CogniFit's Science blog: Cognition Through The Eyes Of Piaget

Cognition Through The Eyes Of Piaget

Over the last few centuries there have been absolute geniuses who have developed profound ideas on just about everything that we know today. It is because of their research, development and findings that society has become what it is.

One of these masterminds was Jean Piaget with his findings on cognition.

There have been countless studies conducted on cognitive development and the construction of human thought or mental processes. Cognition is an in-depth topic that goes far beyond the human mind, but it is one that draws a great deal of interest from scientists, sociologists and psychologists.

Jean Piaget certainly left his mark as one of the most important and influential people in the field of developmental psychology. His belief was that humans are unique because unlike animals, we have the ability to do “abstract symbolic reasoning.”

It was a combination of work done by a group of stellar individuals like Lev Vygotsky, Sigmund Freud and Erik Erikson that we know what we do today about cognitive development. Given there has been an extensive amount of research and findings since, but it was the initial groundwork by this group that led to such great information on a complex topic.

There are a number of ways to look at cognition and developmental psychology. Piaget chose to tackle the topic from infancy to adulthood. He created a formula that consisted of four stages and described what individuals experience and go through during each stage.

The first stage of cognitive development according to Piaget is the Sensorimotor stage which occurs during infancy. He says this is when intelligence is present, motor activity is there and knowledge is developing. While knowledge is limited, this is the stage where it is based on experiences and interactions. Some language skills are developed at the end of the stage as well.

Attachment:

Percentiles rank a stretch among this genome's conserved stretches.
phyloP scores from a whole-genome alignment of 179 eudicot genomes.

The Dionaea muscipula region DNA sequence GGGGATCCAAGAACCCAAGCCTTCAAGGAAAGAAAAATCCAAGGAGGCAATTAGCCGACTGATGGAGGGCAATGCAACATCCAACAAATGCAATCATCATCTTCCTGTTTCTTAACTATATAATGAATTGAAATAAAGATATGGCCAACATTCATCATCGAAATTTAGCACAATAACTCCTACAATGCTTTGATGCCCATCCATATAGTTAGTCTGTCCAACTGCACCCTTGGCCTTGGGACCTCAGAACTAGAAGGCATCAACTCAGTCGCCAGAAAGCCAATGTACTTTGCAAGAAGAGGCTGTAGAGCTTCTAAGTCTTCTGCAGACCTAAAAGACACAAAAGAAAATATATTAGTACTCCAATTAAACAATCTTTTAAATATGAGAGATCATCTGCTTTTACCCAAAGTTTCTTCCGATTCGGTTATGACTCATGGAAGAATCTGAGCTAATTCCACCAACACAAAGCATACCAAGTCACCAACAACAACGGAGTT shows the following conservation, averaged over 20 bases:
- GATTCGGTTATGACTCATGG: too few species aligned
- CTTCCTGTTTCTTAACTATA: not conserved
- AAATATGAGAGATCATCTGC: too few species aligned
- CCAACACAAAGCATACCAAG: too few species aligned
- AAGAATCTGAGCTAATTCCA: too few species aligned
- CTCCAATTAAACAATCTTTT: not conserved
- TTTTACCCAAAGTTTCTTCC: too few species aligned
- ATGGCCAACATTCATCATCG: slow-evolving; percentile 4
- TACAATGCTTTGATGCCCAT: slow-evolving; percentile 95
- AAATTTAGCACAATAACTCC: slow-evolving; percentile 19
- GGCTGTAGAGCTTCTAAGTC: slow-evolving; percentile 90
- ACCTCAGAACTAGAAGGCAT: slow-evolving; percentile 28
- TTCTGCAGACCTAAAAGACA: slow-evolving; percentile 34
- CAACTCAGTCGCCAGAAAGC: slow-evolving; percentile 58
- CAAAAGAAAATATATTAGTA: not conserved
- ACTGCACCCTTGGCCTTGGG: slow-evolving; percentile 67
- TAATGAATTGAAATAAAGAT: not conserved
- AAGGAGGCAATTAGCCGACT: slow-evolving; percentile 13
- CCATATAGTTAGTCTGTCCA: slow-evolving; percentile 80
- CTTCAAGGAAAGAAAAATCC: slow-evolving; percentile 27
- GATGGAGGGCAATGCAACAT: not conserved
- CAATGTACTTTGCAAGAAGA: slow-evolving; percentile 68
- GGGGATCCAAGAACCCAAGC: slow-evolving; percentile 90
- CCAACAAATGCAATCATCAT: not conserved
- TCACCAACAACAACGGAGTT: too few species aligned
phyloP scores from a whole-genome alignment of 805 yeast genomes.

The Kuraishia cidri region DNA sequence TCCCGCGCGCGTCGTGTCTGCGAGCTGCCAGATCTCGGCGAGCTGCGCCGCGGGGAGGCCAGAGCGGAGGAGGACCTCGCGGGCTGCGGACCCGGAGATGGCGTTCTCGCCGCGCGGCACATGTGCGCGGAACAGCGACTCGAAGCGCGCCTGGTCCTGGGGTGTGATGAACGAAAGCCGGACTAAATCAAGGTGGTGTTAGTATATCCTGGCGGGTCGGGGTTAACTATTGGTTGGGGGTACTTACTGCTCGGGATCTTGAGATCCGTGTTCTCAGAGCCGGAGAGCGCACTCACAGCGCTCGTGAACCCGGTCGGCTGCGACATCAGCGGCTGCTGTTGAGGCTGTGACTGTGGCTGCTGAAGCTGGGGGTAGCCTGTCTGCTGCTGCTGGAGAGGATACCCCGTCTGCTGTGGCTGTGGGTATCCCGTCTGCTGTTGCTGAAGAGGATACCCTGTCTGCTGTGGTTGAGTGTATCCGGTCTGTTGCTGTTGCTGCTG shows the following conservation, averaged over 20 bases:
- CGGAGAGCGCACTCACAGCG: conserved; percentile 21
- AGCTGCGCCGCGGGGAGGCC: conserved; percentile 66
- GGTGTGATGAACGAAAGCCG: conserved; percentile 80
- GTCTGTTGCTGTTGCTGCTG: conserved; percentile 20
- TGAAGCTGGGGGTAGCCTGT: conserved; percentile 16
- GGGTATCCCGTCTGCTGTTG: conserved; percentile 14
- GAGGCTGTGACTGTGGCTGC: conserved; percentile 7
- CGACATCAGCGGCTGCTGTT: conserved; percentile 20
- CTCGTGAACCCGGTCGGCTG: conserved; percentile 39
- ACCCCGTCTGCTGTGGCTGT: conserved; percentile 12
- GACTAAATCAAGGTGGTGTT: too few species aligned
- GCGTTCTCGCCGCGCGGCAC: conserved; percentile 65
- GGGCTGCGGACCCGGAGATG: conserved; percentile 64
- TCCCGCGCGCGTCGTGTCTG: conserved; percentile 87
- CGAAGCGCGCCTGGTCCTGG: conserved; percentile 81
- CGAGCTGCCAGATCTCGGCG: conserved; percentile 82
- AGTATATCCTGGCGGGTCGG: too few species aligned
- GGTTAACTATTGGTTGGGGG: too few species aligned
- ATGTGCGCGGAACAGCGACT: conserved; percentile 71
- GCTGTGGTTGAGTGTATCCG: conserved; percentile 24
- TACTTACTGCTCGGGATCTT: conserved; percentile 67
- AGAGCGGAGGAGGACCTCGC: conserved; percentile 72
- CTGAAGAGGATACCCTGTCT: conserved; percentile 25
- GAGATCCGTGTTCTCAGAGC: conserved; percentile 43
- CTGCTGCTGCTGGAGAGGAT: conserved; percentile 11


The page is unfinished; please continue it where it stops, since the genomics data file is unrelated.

The second stage is the pre-operational stage. Toddlers and early childhood is present here as symbols and language skills really make way. Memory and imagination are fully developed while non-reversible and non-logical thinking is present. For the most part, egocentric thinking dominates this stage.

Elementary and early adolescence is where cognition goes for the concrete operational stage. Logical and systematic form of intelligence becomes present here according to Piaget. And so too does manipulation of symbols related to concrete objects, operational thinking and egocentric thinking.

The final stage is the formal operational stage. Adolescents and adults experience this with logical use of symbols related to abstract concepts forming. Egocentric thinking comes back early in this stage, but formal thinking remains uncommon.

Cognition is a complex subject matter that requires a great deal of research and studies to fully understand even the slightest bit. But for Piaget, it was a topic that was simple to understand when broken down into the various stages of life.